Chicago employers are required to provide workers’ compensation to their employees according to Illinois laws. Instead of suing the employer for an injury, the employee can instead collect benefits through workers’ compensation. This insurance covers workers who are injured while performing their jobs, allowing them to receive compensation for any time off of work, related medical expenses, and any pain and suffering.
Although workers’ compensation is clearly a mutually beneficial system, many workers feel unsure about filing a claim after an injury. They may be frightened of retaliation by the employer, including the possibility of being fired or punished in some other form. If you are a worker who has sustained an injury on the job, however, you are entitled to compensation and should not let an employer intimidate you into not filing a claim.
What Constitutes Retaliation
While the most obvious form of retaliation an employer might use against an employee is firing them, retaliation can mean any adverse action taken against the employee because they reported their injury and filed a claim. Some common forms retaliation might take in the workplace include:
- Firing the employee;
- A reduction in salary;
- Negative work performance evaluations;
- Cuts in work hours;
- Changes in job assignment; and
- Changes in shift.
Retaliatory measures are not restricted to actions related to a worker’s hours, wages, or job tasks. It may also come in the form of hostile attitudes or behavior towards the worker.
Illinois Workers’ Compensation Law and Employer Retaliation
In Illinois, it is not legally permissible for an employer to fire a worker for filing a workers’ compensation claim. The system is set up specifically to protect the worker from any retaliatory measures while they are seeking compensation benefits. Not only is it illegal for the employer to fire the employee, they cannot harass, discharge, or discriminate against the employee in any way. Doing so would be considered a retaliatory action according the the Illinois Workers’ Compensation Act.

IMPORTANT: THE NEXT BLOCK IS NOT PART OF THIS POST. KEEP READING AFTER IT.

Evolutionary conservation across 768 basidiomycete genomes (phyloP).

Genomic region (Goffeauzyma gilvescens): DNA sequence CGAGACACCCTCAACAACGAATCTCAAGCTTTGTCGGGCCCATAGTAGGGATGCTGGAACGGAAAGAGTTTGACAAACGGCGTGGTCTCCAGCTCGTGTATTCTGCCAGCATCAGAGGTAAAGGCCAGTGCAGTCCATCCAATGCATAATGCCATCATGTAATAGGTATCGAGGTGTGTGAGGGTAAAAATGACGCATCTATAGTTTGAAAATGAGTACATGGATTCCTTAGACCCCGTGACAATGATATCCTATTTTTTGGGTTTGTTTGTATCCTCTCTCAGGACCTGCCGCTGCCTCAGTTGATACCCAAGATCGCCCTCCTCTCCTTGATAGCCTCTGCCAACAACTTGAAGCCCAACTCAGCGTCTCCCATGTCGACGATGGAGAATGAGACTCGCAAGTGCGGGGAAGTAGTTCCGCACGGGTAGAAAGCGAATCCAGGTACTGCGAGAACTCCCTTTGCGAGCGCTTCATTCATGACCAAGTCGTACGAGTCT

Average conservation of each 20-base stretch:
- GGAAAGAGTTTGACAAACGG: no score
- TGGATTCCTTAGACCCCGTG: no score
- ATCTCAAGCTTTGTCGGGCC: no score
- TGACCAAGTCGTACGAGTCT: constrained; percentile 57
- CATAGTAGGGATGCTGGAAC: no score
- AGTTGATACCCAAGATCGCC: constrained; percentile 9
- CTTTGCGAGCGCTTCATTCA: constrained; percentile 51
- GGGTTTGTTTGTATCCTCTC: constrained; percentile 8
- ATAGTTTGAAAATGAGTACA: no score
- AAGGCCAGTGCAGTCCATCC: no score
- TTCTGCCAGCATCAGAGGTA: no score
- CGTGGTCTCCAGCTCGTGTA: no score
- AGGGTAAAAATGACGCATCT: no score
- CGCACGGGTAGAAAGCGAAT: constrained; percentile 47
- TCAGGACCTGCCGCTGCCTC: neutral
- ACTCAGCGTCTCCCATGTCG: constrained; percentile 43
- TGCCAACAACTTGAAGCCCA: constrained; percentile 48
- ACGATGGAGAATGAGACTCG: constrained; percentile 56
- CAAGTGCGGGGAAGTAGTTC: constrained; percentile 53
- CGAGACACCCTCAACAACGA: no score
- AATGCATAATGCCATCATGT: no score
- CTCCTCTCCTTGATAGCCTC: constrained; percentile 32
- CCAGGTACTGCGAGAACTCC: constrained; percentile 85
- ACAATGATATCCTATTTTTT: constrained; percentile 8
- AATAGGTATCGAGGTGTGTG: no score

In addition, workers are also protected under Illinois common law protections, which prevent the employer for firing workers for doing any of the following activities:
- Filing a workers’ compensation claim for injuries sustained on the job;
- Testifying in the workers’ compensation proceedings of another employee;
- Refusing to participate in illegal acts;
- Reporting misconduct perpetrated by the employer; or
- Cooperating with law enforcement in criminal investigations of the employer or any co-workers.
However, the employer still may discipline or fire the injured worker who has a pending workers’compensation claim for other valid reasons unrelated to the claim. If a worker is fired after filing a workers’ compensation claim and terminated afterwards for what the employer states is an unrelated reason, but the worker suspects it is because they filed a claim, the worker should consult with an attorney regarding their options.
What To Do If Your Employer Retaliates After Filing a Claim
Because retaliation is considered illegal, an employer will likely disguise the fact that they are doing so. If you are an injured worker and suspect the employer is taking retaliatory action, you should speak to a supervisor or human resources and begin properly documenting the case. The employer may, in fact, be taking perfectly reasonable actions. However, if you really are being punished simply for filing a workers’ compensation claim, you can take action by filing a whistleblower, retaliation, or discrimination claim.
A whistleblower or retaliation lawsuit should be filed in the appropriate court within five years of the retaliatory action. If the injured employee can prove their case, they could be reinstated at work, receive back payments with interest, and other forms of compensation for damages. To file this type of claim it is best to speak with a workers’ compensation lawyer who can help build a strong case.
In addition, an injured worker should file a discrimination complaint with the Illinois Department of Human Rights within 180 days of the retaliatory action and the Illinois Department of Labor within 30 days of the retaliatory action. Both organizations have offices located in Chicago.